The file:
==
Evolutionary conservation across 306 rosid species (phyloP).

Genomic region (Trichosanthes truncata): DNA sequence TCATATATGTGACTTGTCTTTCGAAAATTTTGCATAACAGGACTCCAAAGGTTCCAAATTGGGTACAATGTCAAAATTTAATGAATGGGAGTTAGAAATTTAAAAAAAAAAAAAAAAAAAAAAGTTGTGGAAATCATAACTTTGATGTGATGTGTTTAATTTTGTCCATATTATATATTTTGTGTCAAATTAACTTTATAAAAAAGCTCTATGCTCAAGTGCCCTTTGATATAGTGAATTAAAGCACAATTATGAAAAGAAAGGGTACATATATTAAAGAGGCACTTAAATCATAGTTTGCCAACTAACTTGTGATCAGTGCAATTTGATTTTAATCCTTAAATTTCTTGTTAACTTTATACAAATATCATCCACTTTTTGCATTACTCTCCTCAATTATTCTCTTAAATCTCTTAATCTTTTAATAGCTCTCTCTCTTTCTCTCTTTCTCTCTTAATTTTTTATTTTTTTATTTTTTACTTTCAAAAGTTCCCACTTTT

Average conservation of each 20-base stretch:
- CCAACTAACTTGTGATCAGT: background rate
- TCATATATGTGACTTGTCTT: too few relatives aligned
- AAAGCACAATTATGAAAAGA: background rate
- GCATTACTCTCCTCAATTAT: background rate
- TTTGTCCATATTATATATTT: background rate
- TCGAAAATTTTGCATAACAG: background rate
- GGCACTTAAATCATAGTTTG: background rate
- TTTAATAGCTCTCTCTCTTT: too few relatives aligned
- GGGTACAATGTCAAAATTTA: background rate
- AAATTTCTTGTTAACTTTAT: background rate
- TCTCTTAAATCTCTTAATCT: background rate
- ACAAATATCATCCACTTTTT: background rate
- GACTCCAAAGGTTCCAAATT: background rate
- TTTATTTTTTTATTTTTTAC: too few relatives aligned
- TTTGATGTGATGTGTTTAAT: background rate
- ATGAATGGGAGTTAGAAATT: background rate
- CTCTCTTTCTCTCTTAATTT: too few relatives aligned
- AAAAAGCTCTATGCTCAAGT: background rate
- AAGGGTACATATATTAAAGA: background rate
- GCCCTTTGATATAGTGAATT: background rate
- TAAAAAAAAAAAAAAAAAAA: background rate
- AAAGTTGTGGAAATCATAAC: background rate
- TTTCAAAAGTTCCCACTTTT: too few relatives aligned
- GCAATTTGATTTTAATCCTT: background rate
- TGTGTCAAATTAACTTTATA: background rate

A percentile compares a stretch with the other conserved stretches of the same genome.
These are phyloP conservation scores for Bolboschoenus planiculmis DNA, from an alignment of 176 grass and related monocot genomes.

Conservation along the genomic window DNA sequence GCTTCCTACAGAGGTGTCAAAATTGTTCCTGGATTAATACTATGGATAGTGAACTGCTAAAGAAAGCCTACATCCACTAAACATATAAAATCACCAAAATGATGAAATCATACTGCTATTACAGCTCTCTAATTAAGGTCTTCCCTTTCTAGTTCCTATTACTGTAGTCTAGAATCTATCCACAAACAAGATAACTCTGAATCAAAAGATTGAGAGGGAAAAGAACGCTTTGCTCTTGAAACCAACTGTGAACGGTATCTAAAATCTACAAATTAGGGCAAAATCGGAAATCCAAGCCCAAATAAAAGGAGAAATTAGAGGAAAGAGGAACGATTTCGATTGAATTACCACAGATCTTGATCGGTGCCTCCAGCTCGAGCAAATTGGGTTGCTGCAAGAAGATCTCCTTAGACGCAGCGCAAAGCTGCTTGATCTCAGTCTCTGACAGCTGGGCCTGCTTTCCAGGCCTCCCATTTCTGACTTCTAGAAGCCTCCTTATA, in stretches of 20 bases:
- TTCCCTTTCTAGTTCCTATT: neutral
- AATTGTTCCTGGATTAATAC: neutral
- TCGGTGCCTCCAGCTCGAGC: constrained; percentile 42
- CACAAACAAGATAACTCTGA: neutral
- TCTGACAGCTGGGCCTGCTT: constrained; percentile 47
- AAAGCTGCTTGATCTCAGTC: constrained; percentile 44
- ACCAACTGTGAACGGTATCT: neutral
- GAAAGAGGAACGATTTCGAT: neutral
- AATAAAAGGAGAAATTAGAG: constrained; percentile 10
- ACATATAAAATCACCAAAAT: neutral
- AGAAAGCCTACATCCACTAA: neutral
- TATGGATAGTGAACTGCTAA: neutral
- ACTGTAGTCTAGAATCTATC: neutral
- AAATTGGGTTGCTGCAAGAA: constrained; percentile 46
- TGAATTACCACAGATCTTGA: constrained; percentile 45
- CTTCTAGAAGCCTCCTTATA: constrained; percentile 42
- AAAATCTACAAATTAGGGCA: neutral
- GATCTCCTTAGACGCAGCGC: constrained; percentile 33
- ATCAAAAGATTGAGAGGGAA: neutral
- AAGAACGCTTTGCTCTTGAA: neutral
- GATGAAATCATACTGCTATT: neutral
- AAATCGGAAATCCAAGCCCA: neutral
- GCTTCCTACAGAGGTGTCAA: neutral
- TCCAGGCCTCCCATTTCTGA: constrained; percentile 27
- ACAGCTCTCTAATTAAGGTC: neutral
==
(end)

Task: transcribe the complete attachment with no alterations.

Evolutionary conservation across 306 rosid species (phyloP).

Genomic region (Trichosanthes truncata): DNA sequence TCATATATGTGACTTGTCTTTCGAAAATTTTGCATAACAGGACTCCAAAGGTTCCAAATTGGGTACAATGTCAAAATTTAATGAATGGGAGTTAGAAATTTAAAAAAAAAAAAAAAAAAAAAAGTTGTGGAAATCATAACTTTGATGTGATGTGTTTAATTTTGTCCATATTATATATTTTGTGTCAAATTAACTTTATAAAAAAGCTCTATGCTCAAGTGCCCTTTGATATAGTGAATTAAAGCACAATTATGAAAAGAAAGGGTACATATATTAAAGAGGCACTTAAATCATAGTTTGCCAACTAACTTGTGATCAGTGCAATTTGATTTTAATCCTTAAATTTCTTGTTAACTTTATACAAATATCATCCACTTTTTGCATTACTCTCCTCAATTATTCTCTTAAATCTCTTAATCTTTTAATAGCTCTCTCTCTTTCTCTCTTTCTCTCTTAATTTTTTATTTTTTTATTTTTTACTTTCAAAAGTTCCCACTTTT

Average conservation of each 20-base stretch:
- CCAACTAACTTGTGATCAGT: background rate
- TCATATATGTGACTTGTCTT: too few relatives aligned
- AAAGCACAATTATGAAAAGA: background rate
- GCATTACTCTCCTCAATTAT: background rate
- TTTGTCCATATTATATATTT: background rate
- TCGAAAATTTTGCATAACAG: background rate
- GGCACTTAAATCATAGTTTG: background rate
- TTTAATAGCTCTCTCTCTTT: too few relatives aligned
- GGGTACAATGTCAAAATTTA: background rate
- AAATTTCTTGTTAACTTTAT: background rate
- TCTCTTAAATCTCTTAATCT: background rate
- ACAAATATCATCCACTTTTT: background rate
- GACTCCAAAGGTTCCAAATT: background rate
- TTTATTTTTTTATTTTTTAC: too few relatives aligned
- TTTGATGTGATGTGTTTAAT: background rate
- ATGAATGGGAGTTAGAAATT: background rate
- CTCTCTTTCTCTCTTAATTT: too few relatives aligned
- AAAAAGCTCTATGCTCAAGT: background rate
- AAGGGTACATATATTAAAGA: background rate
- GCCCTTTGATATAGTGAATT: background rate
- TAAAAAAAAAAAAAAAAAAA: background rate
- AAAGTTGTGGAAATCATAAC: background rate
- TTTCAAAAGTTCCCACTTTT: too few relatives aligned
- GCAATTTGATTTTAATCCTT: background rate
- TGTGTCAAATTAACTTTATA: background rate

A percentile compares a stretch with the other conserved stretches of the same genome.
These are phyloP conservation scores for Bolboschoenus planiculmis DNA, from an alignment of 176 grass and related monocot genomes.

Conservation along the genomic window DNA sequence GCTTCCTACAGAGGTGTCAAAATTGTTCCTGGATTAATACTATGGATAGTGAACTGCTAAAGAAAGCCTACATCCACTAAACATATAAAATCACCAAAATGATGAAATCATACTGCTATTACAGCTCTCTAATTAAGGTCTTCCCTTTCTAGTTCCTATTACTGTAGTCTAGAATCTATCCACAAACAAGATAACTCTGAATCAAAAGATTGAGAGGGAAAAGAACGCTTTGCTCTTGAAACCAACTGTGAACGGTATCTAAAATCTACAAATTAGGGCAAAATCGGAAATCCAAGCCCAAATAAAAGGAGAAATTAGAGGAAAGAGGAACGATTTCGATTGAATTACCACAGATCTTGATCGGTGCCTCCAGCTCGAGCAAATTGGGTTGCTGCAAGAAGATCTCCTTAGACGCAGCGCAAAGCTGCTTGATCTCAGTCTCTGACAGCTGGGCCTGCTTTCCAGGCCTCCCATTTCTGACTTCTAGAAGCCTCCTTATA, in stretches of 20 bases:
- TTCCCTTTCTAGTTCCTATT: neutral
- AATTGTTCCTGGATTAATAC: neutral
- TCGGTGCCTCCAGCTCGAGC: constrained; percentile 42
- CACAAACAAGATAACTCTGA: neutral
- TCTGACAGCTGGGCCTGCTT: constrained; percentile 47
- AAAGCTGCTTGATCTCAGTC: constrained; percentile 44
- ACCAACTGTGAACGGTATCT: neutral
- GAAAGAGGAACGATTTCGAT: neutral
- AATAAAAGGAGAAATTAGAG: constrained; percentile 10
- ACATATAAAATCACCAAAAT: neutral
- AGAAAGCCTACATCCACTAA: neutral
- TATGGATAGTGAACTGCTAA: neutral
- ACTGTAGTCTAGAATCTATC: neutral
- AAATTGGGTTGCTGCAAGAA: constrained; percentile 46
- TGAATTACCACAGATCTTGA: constrained; percentile 45
- CTTCTAGAAGCCTCCTTATA: constrained; percentile 42
- AAAATCTACAAATTAGGGCA: neutral
- GATCTCCTTAGACGCAGCGC: constrained; percentile 33
- ATCAAAAGATTGAGAGGGAA: neutral
- AAGAACGCTTTGCTCTTGAA: neutral
- GATGAAATCATACTGCTATT: neutral
- AAATCGGAAATCCAAGCCCA: neutral
- GCTTCCTACAGAGGTGTCAA: neutral
- TCCAGGCCTCCCATTTCTGA: constrained; percentile 27
- ACAGCTCTCTAATTAAGGTC: neutral